Solar Cell Efficiency Sets a New Record at 44.7%
Some claim that this will allow for cheaper solar energy, but others say that the technology is too expensive to be commercially viable.
The solar market is difficult to read because it relies on quickly changing technology while being heavily tangled in politics and other sectors of the economy, such as the volatile price of fossil fuels. In addition, the wide range of solar technologies from quantum dots to nano-crystals make it difficult to track clear progress.
Despite its popularity, solar energy has come under fire from critics who cite expensive kilowatt per hour (kWh) costs compared to other energy sources. The EIA states that in 2017, solar energy will be 55.3% more expensive than coal, 63.2% more expensive than nuclear, and 73.9% more expensive than wind.
Solar companies continue to make grand claims of groundbreaking advancement, which would allow solar energy to be economically viable for an average consumer in near future. However, there is skepticism in the marketplace because leading solar advocates seem to dodge any binding quotes.
This Monday, German Fraunhofer Institute for Solar Energy Systems, Soitec (EPA:SOI), CEA-Leti, and the Helmholtz Center Berlin announced the development of a 44.7% efficiency solar cell. While some claim that the new record will allow for cheaper solar energy, others state that III-IV based multijunction cells used for this record are expensive to produce and do not hold much commercial value.
While there has been no promise of cost efficient energy application from this new record, Soitec's Chairman and CEO, André-Jacques Auberton-Hervé, conveys that the quickening rate of development in the solar technology may allow solar energy to outcompete other energy sources earlier than expected.
"This world record increasing our efficiency level by more than one point in less than four months demonstrates the extreme potential of our four-junction solar cell design, which relies on Soitec bonding techniques and expertise," he announced in a press release this Monday. "It confirms the acceleration of the roadmap toward higher efficiencies which represents a key contributor to competitiveness of our own CPV systems. We are very proud of this achievement, a demonstration of a very successful collaboration."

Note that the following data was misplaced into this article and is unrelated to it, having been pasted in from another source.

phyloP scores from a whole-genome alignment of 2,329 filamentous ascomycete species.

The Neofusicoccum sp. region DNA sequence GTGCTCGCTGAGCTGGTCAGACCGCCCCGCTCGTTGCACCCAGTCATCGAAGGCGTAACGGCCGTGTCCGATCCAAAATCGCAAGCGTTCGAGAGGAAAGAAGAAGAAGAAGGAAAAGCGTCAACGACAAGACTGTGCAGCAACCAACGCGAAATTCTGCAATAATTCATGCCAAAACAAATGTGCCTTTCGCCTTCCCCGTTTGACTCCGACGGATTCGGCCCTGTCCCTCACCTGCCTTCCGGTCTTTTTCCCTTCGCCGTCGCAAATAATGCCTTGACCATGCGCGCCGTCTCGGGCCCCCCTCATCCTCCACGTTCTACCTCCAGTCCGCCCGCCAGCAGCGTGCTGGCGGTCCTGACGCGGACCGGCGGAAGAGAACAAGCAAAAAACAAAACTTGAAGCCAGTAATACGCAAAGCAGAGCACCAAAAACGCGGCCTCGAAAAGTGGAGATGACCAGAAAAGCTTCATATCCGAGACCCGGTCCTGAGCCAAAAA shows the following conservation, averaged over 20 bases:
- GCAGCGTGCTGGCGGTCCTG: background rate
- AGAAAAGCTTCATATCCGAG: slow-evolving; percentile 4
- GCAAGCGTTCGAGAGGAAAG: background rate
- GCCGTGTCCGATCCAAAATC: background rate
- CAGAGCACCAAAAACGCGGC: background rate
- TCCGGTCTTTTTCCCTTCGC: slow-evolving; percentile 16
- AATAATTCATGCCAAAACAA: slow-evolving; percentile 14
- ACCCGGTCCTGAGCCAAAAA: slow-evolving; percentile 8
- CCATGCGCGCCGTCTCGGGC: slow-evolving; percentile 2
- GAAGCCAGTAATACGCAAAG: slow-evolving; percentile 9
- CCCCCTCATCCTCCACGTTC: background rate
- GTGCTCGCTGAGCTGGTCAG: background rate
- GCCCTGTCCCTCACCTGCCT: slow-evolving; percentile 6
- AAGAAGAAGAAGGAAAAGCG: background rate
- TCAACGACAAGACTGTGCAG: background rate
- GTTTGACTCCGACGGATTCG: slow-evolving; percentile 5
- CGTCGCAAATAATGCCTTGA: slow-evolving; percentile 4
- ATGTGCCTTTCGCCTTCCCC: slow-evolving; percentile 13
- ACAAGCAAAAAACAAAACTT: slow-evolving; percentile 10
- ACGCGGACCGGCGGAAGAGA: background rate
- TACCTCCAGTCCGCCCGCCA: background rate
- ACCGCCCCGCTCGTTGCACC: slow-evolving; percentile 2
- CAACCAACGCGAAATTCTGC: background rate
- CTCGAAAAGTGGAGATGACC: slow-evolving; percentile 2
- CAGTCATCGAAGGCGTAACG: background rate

US solar consumption has jumped by 55% since 1995 and appears in a multitude of commercial merchandises ranging from phone chargers to parking meters. In addition, big name companies have started to use solar as an energy source in their stores. According to the Solar Energy Industries Association, Wal-Mart (NYSE:WMT) and Walgreens (NYSE:WAG) lead the way with 144 and 134 stores using the energy source respectively. Other leaders include Kohl's (NYSE:KSS), Costco (NASDAQ:COST), and Macy's (NYSE:M).
Is solar energy the new hope for humanity or is it the second coming of corn ethanol, propelled by green energy zealots and angst about the rising price of fossil fuels?
Most experts agree that solar power will soon become a reliable and economically sensible energy source across the private and public sectors.
Assuming that those analysts are right, a multitude of companies will enter and fade from the industry as the solar market takes form. Forbes reports that 40 solar companies went out of business in 2012 with several others declaring bankruptcy. Despite these failures, investors have huge expectations for solar, with these companies trading at huge multiples.
The Guggenheim Solar ETF (NYSEARCA:TAN), which tracks the performance of 25 solar companies, is up more than 97% this year.
Below, find some more great ETF and market content from Benzinga:
Should Bill Gates Just Go Ahead and Hang It Up?
The Apple Stories You Missed Wednesday
Dividend ETFs for a No-Tapering World
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